RIDDOR Employee Responsibilities
Employees have a general duty of care in respect of workplace health and safety, in accordance with the Health and Safety at Work Act 1974 and the Management of Health and Safety at Work Regulations 1999.
In addition to this, employees may also assume duties under the Reporting of Injuries, Diseases and Dangerous Occurrences Regulations 2013 (RIDDOR). Under RIDDOR, it is the responsibility of the employer or the relevant responsible person who is in control of the premises where the incident took place to report a workplace incident.
RIDDOR employee responsibilities may apply therefore in situations where the responsible person is an employee and not the employer, for instance, where an organisation has multiple premises, each of which has an individual site manager.
Reporting health and safety issues and concerns
Although an employee is not responsible for reporting work-related incidents to the HSE, they still bear a responsibility to report any health and safety issues or concerns to their employer, or where that fails, to inform other relevant bodies.
Reporting incidents to an employer
Although employees do not bear any reporting responsibility under the RIDDOR regulations, should they become aware of a work-related incident they should inform their employer as soon as possible.
Incidents that the employer must report to the HSE under RIDDOR regulations include:
- where the incident has resulted in death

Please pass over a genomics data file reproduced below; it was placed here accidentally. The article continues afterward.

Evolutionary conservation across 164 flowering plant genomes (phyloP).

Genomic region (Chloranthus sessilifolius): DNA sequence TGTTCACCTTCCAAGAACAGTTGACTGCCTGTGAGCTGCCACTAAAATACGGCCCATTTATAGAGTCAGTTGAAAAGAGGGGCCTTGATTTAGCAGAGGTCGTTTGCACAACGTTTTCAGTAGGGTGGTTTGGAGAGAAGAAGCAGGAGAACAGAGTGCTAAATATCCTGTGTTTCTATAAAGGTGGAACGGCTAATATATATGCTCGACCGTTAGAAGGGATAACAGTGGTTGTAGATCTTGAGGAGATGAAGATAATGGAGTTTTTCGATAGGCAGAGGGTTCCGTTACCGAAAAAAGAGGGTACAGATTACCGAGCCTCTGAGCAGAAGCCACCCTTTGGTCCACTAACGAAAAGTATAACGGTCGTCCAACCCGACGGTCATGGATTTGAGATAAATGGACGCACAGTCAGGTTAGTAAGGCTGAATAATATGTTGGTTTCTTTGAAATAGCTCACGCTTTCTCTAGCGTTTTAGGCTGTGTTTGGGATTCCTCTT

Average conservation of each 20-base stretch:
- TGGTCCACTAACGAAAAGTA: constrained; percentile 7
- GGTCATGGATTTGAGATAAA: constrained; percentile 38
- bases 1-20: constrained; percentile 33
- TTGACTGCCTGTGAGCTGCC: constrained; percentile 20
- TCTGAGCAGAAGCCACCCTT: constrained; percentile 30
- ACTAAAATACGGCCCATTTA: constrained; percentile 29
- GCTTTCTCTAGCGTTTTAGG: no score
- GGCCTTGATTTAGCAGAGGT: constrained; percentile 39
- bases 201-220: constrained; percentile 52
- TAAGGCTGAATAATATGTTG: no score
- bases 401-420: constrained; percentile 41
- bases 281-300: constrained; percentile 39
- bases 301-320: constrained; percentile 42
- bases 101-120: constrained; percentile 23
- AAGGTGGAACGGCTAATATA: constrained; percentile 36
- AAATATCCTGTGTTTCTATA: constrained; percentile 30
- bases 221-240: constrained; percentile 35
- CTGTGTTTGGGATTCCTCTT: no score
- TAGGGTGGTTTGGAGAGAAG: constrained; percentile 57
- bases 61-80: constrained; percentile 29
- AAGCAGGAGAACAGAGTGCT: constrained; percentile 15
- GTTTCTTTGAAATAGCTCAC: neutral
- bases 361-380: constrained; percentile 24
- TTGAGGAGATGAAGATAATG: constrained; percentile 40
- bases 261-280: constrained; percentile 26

- RIDDOR specified injuries, such as fractures, serious burns and crush injuries
- where a worker is unable to work for over 7 days as a result
- non-fatal injuries to non-workers that led to hospitalisation
- occupational diseases, including carpal tunnel syndrome and asthma
- certain near-miss incidents that have the potential for inflicting harm
- gas-related incidents
The employer will require details such as the date and time of the incident, where it took place, who was involved, and a description of what happened. Generally, these details will be recorded in the employer’s accident book.
As the reporting of work-related incidents to the HSE is a legal requirement under the RIDDOR regulations, any employee who does not inform their employer of an incident may face disciplinary action, dismissal or even prosecution.
Reporting health and safety issues
An employee’s first step should always be to raise the health and safety issue with their employer. It cannot be assumed that an employer is already aware of any issues. As part of an employee’s duty of care regarding health and safety at work, they are required to communicate and co-operate with their employer to safeguard themselves, their co-workers and their workplace.
Should an employee be unsatisfied with the response of their employer, they may inform their trade union safety representative of the matter. Even where they are satisfied with their employer’s response, it may still be pertinent to approach their safety representative.
If an employee has approached their employer, and possibly their trade union safety representative, and are still unsatisfied that the matter has or will be dealt with satisfactorily, they may contact the Health and Safety Executive (HSE) to report the issue.
The HSE have an online form for this purpose but are also happy to take health and safety concerns over the phone.
The HSE is responsible for health and safety in the following workplaces:
- building sites
- schools and colleges
- electricity, gas and water systems
- hospitals and nursing homes
- central and local government
- offshore installations
Should the workplace not be covered by the HSE, it may be that the local authority is responsible instead. Such premises include:
- offices (excluding government offices)
- hotels and restaurants
- leisure premises
- nurseries and playgroups
- pubs and clubs
- privately owned museums
- places of worship
- sheltered accommodation
- care homes